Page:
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January 20th, 2005

Racial Discrimination in Sign Form

I know it’s an easy thing to just take a link from a weblog and put it here, but I wanted to say how very moved I was by the Library of Congress collection of racial discrimination signage.

These images show a very frightening time in American history, when unbased and uneducated fear was so very rampant that it simply owned society. Amazing images.

Posted in Miscellaneous

FROM: jjkl [E-Mail]
DATE: Thursday January 20, 2005 -- 3:21:40 pm
my comment



FROM: Joseph
DATE: Thursday January 20, 2005 -- 4:15:28 pm
when unbased and uneducated fear was so very rampant that it simply owned society

I understand that you are moved by the photos. Thanks for sharing.

I hope you don't mean to imply, however, that all of today's societal fear that is so rampant as to simply own society is based and educated. I think the modern age is marked by a different set of irrational fears, which are just as baseless and uneducated as racism is.

It's easy to pretend such prejudice occurs elsewhere, even if elsewhere is some other time. Images of prejudicial oppression and disparity every bit as stirring as these could be captured today if the government decided to dispatch legions of photographers under some government program vaguely aimed at cultural improvement. But these days we like to pretend that such disparity only occurs in foreign lands in order to conveniently recharacterize our imperialistic foreign policy as liberationist.

But then, the South was (is?) still half considered a foreign land by Yankee senators who frequented such whites only establishments as The Metropolitan Club in Washington DC, which was also "whites only." Apparently, it's only bad if someone else does it.

Because they're so divisive, you'll never readily see such images on TV anymore, or in the newspaper, but I need only drive a half mile into urban areas to view in living color the huge difference between my life and that of non-whites.


Maybe I should get my camera out.



FROM: Paul
DATE: Thursday January 20, 2005 -- 9:37:19 pm
Oh, don't get me wrong, Joseph. I'm not saying that things are absolutely wonderful and fantastic right now. I know that as a white male, I get an enormous, unfair set of breaks that people of other races don't get - and the same goes for women, of course.



FROM: ruzz [E-Mail]
DATE: Thursday January 20, 2005 -- 11:39:50 pm
meh



FROM: Paul
DATE: Friday January 21, 2005 -- 7:45:32 am
Thanks for that insightful commentary, ruzz.



FROM: Chris
DATE: Friday January 21, 2005 -- 8:12:15 am
Do go out with your camera - I bet those pictures would be very interesting. I'm sure somebody here (myself included) would get them online if you don't have a place to do it yourself.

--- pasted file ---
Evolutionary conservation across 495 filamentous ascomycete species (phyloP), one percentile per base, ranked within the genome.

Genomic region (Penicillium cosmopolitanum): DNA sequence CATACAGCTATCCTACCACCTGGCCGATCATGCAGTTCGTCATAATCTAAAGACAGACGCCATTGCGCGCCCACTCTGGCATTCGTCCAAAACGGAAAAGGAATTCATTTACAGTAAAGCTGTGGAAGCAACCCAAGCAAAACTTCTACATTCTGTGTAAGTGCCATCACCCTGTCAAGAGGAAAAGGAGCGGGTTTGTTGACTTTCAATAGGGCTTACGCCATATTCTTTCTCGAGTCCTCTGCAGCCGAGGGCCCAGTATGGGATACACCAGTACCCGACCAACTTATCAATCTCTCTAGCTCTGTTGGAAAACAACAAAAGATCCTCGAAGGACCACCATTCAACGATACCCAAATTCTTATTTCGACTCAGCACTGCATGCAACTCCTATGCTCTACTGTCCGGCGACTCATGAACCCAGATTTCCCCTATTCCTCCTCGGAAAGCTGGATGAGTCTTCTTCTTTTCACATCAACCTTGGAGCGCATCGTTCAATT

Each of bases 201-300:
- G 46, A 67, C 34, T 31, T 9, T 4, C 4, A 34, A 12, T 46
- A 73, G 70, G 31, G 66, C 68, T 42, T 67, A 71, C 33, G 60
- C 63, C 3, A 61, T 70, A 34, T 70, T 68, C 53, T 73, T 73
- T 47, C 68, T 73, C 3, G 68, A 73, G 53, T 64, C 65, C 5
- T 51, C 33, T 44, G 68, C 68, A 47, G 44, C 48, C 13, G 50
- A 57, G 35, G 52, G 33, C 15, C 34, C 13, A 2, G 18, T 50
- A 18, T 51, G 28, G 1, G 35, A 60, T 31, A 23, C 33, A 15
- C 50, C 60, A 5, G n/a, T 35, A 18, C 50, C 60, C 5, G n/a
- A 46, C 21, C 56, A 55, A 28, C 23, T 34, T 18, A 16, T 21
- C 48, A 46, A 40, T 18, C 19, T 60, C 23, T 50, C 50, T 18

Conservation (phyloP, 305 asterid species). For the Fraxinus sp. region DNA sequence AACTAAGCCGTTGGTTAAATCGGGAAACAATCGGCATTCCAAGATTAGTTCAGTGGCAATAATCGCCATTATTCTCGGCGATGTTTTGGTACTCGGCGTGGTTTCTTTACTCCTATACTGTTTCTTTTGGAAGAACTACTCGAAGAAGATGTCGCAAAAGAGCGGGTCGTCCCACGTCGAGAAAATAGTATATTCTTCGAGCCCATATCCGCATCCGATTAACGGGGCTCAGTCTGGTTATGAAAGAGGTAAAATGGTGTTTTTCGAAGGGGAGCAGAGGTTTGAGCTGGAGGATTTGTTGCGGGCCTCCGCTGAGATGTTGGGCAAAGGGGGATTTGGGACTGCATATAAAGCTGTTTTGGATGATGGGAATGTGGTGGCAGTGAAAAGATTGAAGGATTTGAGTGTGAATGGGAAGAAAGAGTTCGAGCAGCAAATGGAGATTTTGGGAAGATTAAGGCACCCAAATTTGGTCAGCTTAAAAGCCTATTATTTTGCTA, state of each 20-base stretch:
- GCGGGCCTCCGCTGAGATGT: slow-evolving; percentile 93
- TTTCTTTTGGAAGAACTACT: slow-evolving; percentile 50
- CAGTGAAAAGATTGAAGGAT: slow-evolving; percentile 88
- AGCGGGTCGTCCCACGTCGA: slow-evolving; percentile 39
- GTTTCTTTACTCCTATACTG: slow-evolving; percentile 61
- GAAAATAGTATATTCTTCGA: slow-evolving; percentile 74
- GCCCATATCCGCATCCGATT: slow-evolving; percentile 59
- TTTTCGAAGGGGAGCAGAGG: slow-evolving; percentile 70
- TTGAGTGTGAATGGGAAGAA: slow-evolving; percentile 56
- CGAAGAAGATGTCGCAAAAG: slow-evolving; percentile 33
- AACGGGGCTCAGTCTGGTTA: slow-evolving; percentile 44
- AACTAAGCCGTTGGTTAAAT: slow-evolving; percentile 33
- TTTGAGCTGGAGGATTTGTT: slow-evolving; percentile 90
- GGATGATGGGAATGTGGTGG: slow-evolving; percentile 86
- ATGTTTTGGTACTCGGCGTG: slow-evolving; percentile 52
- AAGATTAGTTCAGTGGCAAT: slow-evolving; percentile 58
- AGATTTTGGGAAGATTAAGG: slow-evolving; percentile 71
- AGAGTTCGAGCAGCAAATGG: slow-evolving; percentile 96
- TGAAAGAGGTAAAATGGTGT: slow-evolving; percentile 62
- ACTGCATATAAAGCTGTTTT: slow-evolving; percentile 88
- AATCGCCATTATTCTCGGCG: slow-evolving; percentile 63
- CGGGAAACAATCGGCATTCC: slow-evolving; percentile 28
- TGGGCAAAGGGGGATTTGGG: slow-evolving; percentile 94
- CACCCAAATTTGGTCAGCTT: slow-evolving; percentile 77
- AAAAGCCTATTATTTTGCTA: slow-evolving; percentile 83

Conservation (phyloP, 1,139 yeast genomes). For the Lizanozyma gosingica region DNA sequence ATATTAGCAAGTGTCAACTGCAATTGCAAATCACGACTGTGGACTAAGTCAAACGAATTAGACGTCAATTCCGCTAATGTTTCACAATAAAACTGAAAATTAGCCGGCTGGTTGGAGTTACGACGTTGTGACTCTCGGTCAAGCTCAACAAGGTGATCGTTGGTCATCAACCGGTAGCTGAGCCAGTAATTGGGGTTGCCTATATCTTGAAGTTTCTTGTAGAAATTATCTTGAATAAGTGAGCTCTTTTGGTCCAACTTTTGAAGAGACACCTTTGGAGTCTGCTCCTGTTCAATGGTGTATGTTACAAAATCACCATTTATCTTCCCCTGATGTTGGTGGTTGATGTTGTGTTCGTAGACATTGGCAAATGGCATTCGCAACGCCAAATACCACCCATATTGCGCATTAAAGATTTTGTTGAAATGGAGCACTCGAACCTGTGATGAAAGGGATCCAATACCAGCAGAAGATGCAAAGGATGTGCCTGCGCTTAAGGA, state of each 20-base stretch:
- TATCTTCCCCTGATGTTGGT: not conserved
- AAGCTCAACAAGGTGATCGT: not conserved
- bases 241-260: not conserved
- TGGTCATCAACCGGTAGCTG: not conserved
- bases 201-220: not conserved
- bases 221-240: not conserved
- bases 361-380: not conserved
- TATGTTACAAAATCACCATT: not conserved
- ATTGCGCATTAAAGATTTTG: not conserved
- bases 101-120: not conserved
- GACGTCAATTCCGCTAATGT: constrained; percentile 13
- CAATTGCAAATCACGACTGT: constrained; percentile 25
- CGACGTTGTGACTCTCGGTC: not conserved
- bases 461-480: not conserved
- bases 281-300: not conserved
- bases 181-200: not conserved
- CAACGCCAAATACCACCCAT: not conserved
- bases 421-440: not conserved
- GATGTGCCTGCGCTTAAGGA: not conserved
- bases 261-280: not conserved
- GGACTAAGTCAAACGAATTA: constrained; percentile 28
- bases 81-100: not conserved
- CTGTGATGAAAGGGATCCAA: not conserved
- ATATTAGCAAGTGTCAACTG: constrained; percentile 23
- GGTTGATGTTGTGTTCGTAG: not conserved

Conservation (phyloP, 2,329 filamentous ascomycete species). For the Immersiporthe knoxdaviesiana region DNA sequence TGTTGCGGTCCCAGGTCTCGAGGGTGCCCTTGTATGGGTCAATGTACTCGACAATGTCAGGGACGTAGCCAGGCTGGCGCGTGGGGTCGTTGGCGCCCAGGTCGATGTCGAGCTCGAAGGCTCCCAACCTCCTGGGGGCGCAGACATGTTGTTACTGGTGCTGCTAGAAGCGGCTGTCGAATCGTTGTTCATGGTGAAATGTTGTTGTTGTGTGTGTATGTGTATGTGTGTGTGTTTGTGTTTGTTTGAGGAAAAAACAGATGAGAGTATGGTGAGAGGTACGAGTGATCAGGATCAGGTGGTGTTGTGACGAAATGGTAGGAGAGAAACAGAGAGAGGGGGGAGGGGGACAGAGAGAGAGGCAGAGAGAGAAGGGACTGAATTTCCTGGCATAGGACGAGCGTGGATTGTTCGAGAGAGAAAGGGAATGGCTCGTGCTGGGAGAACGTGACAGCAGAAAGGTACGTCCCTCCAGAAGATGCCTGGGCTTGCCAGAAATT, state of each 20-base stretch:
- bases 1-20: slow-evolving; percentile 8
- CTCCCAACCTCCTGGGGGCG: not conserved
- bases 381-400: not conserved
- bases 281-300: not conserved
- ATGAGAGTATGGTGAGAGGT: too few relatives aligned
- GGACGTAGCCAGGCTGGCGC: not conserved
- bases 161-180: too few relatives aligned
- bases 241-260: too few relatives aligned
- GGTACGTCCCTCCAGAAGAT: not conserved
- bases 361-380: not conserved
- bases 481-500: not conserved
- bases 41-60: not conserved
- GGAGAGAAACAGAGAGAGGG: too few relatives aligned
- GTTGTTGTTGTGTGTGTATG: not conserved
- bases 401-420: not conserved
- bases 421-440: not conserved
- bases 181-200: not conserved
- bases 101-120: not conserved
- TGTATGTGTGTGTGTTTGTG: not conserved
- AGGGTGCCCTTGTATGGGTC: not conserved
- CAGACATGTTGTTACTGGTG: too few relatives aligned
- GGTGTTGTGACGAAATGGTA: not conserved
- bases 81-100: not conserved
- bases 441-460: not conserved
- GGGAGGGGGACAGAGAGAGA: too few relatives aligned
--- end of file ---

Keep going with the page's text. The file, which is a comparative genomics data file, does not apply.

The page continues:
FROM: Joseph
DATE: Friday January 21, 2005 -- 10:46:38 am
The interesting thing is that the signs are gone and that's a good thing. But the behavior persists. I looked through more of the photos and the interesting thing is that the images are not limited to the South. There are very few from the out West where signs reflect discrimination against Native Americans, and there was another "whites only" sign way up North in Lancaster, Ohio.

Paul--I didn't get you wrong. I know you didn't mean things are rosy now. And I agree that it is scary to see social ills so readily accepted that they are codified into law. The legal backing is what allowed signs like these to be made and and the laws behind them enforceable.

But though the signs are down and laws repealed, discrimination persists.

My pet peeve, since I've moved to New England is all the finger-pointing. New Englanders still seem to be very satisfied with having won the Civil War, which they think was solely about ending slavery. Once they (I say they because this has happened quite a number of times) find out that I've lived in the Deep South for many years they usually will tell me how they went on vacation in the South and they (leaning in to whisper conspiratorially) "saw prejudice."

Now, I live in New England, and no New Englander needs to travel all the way to the South to "see prejudice." It's right here too. You know how many people I know in New England who would happily pass a law saying "No Spanish speaking allowed."

Slavery is illegal now, too--but there is still quite a bit in this country--and I'm not talking about the minimum wage. There are quite a few Chinese immigrants who are working to pay off "loans" they were given to pay for illegal transport to the US. They are paid nothing for the toil they perform here working for various Chinese enterprises. There is a huge Chinese buffet chain that I believe runs off of indentured servitude--slavery. I've seen the evidence first hand. I made the mistake of asking how much the "waiters" get paid because I wanted to know whether I should tip or not. If they got $2.10 an hour, then I would have tipped. If they got minimum wage, I probably still would have tipped, but not 15 per cent. You should have been there to see how that simple question was answered. It got very ugly quick. The short of it is, they weren't getting paid at all as far as I could tell.

The one good thing about slavery and discrimination being illegal is that all of the above can be prosecuted. Whether it will be or not, who knows?



FROM: Paul
DATE: Saturday January 22, 2005 -- 11:27:54 am
Joseph: You know how many people I know in New England who would happily pass a law saying "No Spanish speaking allowed."

I can sadly say that I know a number of people who would want that, too. Not a lot, mind you, but a number.

The issues you bring up with Chinese waiters are really eye-opening. That's what needs to be documented.



FROM: Joseph
DATE: Monday January 24, 2005 -- 3:25:43 pm
Help is on the way, little by little.

http://www.dol.gov/opa/laborbeacon/apa-september2004.htm



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